By Joe Catapano

The Summer 17 season is now in full swing in and I’m back to bring you five big things you need to know about this past week while also looking ahead to the rest of the season. Here we go:

1. Lob 203 and Team Moose played in the third-lowest scoring game in Legacy Leagues history 

Yes, the Legacy Leagues is in only its fourth season now, but that still means hundreds of games have been played since its inception. So when two teams combine for less than 100 points, it has a chance to make history. The 90 points scored in Team Moose’s 49-41 win is tied for the third-lowest scoring game ever played in the league. With the lower rims, games usually feature high-scoring contests. To put things into perspective, No Limit scored 117 points this week, 27 points more than the total put up in this matchup. Last week, Team Moose scored over 100 points themselves and were held to under 50 this week.

This is now the fifth time a game has featured 90 points or less. In the first week of the Winter 17 season, Rum TMC beat the Renegades 55-35, and in the first week of the Summer 16 season, ZewCrew beat The Hateful 8 by an identical score. Besides those two contests, two teams combined for less than 90 points just twice in Legacy Leagues history, one of which involved the Lob 203 (and previously BS&B) franchise. In the first round of the Winter 16 playoffs, the No. 10-seeded Kekambas upset No. 7-seeded Blood, Sweat and Beers, 47-41, in a game between cross-town rivals. In Week 7 of the inaugural season, And-1 defeated The Hateful 8, 46-39, in a matchup between two-winless teams.

The Lob 203/BS&B franchise is notorious for conceding very few points. Here are some crazy numbers to emphasize this point. In their first season, BS&B allowed an average of 56 points per game. In the fall season, they allowed 59.4 points per game. When they made the switch from BS&B to Lob 203, they allowed 67.9 points per game in the Winter 17 season. A large spike? Sure, but this is arguably when the talent in the league significantly increased, as well. Now in two contests this season, Lob 203 has conceded just 51 and 49 points. This team may not be an offensive juggernaut, but will always be one of the toughest defenses to play against because of how low-scoring they can keep games to give their offense a chance to win every week.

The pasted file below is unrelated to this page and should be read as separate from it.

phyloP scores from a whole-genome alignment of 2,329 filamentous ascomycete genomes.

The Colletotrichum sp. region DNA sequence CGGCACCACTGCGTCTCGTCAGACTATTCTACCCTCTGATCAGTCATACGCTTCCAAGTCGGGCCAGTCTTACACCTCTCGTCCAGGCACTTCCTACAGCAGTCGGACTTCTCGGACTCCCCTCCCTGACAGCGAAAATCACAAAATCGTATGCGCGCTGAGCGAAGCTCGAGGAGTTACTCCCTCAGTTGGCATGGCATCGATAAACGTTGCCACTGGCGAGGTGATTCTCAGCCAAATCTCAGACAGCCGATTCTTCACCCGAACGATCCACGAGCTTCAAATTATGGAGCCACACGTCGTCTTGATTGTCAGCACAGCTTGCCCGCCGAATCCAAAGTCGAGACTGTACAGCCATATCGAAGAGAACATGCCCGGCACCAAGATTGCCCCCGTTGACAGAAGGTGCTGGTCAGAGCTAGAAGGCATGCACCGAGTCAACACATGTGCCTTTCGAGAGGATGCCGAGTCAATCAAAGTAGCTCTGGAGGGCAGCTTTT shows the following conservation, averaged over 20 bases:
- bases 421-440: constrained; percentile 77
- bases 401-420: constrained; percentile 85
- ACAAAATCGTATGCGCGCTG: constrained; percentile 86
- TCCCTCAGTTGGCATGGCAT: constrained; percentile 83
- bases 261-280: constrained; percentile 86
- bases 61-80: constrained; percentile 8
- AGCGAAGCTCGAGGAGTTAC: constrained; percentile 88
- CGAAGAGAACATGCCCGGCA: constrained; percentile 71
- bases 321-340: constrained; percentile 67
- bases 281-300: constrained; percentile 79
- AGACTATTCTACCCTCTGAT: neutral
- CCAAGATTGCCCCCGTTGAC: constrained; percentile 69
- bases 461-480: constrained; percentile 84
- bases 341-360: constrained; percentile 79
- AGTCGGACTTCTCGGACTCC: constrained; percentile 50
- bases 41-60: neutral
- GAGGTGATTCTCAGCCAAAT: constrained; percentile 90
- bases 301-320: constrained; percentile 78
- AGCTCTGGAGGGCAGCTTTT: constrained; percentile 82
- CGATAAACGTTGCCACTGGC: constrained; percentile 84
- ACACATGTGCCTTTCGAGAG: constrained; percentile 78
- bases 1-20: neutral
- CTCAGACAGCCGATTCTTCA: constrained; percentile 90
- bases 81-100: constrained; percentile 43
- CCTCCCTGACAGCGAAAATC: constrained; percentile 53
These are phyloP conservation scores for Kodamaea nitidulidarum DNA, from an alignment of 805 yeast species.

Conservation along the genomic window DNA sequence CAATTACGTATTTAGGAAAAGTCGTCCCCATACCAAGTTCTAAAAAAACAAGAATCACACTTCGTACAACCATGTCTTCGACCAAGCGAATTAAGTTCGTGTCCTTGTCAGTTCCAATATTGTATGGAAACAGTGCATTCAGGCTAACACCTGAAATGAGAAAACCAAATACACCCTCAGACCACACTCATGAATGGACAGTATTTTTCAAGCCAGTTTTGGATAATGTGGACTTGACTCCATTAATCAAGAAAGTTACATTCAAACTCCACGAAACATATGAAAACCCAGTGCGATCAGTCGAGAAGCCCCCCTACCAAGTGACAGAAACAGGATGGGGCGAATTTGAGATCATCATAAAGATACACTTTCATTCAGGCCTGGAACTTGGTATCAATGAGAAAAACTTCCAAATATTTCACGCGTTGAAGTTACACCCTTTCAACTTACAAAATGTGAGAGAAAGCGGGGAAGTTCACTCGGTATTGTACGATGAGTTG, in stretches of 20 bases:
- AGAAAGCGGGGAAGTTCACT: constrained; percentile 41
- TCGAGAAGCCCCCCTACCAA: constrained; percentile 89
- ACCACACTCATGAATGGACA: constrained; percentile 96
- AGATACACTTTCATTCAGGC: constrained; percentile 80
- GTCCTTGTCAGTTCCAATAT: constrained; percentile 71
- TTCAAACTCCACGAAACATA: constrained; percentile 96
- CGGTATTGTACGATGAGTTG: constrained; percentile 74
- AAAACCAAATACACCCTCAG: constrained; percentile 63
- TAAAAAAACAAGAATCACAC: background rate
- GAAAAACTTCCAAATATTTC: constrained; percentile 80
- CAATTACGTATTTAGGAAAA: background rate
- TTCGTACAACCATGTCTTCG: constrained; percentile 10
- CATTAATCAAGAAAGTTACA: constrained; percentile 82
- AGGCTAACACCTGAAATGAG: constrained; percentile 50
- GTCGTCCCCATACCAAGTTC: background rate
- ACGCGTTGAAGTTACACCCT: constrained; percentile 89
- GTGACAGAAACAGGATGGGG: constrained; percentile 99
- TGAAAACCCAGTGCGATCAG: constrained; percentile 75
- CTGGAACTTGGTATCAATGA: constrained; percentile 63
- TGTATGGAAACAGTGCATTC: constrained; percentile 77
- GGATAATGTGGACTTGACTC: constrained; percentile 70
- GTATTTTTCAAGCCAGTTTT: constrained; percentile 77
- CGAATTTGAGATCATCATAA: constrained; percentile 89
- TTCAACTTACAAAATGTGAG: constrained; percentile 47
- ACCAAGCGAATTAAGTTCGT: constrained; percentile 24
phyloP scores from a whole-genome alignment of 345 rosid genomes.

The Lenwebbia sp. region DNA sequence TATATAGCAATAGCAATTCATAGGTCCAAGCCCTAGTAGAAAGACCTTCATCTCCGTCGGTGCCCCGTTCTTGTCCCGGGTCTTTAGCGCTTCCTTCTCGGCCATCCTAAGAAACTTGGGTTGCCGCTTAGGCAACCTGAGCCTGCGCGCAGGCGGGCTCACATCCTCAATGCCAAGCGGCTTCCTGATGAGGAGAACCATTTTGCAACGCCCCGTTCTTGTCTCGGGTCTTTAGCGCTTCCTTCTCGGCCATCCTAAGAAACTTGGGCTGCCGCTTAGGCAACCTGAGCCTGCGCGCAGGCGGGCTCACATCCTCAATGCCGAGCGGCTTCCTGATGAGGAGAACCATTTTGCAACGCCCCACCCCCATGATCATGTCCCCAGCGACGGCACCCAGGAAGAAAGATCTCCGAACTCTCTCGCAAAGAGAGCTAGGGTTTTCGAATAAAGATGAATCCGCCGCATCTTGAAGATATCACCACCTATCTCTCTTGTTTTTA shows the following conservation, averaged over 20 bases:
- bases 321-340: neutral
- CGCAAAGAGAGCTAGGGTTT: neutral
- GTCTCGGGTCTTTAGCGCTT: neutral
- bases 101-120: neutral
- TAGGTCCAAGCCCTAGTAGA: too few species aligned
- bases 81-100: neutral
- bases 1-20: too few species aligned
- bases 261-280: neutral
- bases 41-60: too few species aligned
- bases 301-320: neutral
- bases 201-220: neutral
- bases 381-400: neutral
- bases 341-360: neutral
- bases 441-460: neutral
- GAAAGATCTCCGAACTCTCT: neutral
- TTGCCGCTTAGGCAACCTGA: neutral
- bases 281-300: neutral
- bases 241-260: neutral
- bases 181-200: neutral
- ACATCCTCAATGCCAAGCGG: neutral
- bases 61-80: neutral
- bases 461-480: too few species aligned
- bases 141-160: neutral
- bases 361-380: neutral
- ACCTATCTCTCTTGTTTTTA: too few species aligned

2. The Fall 16 Offensive Player of the Year is back for the Brotherhood

Russ Payton is back, ladies and gentleman. If you’re relatively new to the league, you might not know a lot about him since he hasn’t played since the fall, but it won’t take long for you to figure out what this man can do on the court. After missing the Brotherhood’s Week 1 game against Sensual Chocolate, he only scored 12 points on 4-of-10 shooting in his season debut against Redemption. He added four rebounds, an assist and a steal in his team’s 79-57 victory to improve to 2-0.

The Brotherhood’s Russ Payton goes up for a dunk against Sportslook when they played last summer

While his 12 points were the fifth-most on his own team this week, he won’t hide in the shadows of his teammates’ production for long. Remember, this a a guy who holds the Legacy Leagues record for most field goals in a games with 28. In Week 4 of the Fall 16 season, Payton scored 60 points on 28-of-33 shooting. He also had four rebounds, five assists and four steals in that same game. Don’t be surprised if he comes out next week and scores upwards of 30 or 40 points against a weaker team like Sometimes Y.

For a team that almost took their first loss in franchise history in Week 1, the Brotherhood will need Payton for games against tough competition. While many of his teammates played for different teams in the winter and lost games, Payton took the winter off and he, himself, is yet to lose a game in the league. So congrats to the Brotherhood; they now have an Offensive Player of the Year, a Finals MVP, a Legacy Leagues All-First Team and a two-time Player of the Week back in the maroon and white for hopefully the rest of the season. They’ll need him come playoff time.

3. The league witnessed a 40-point performance for the second-consecutive week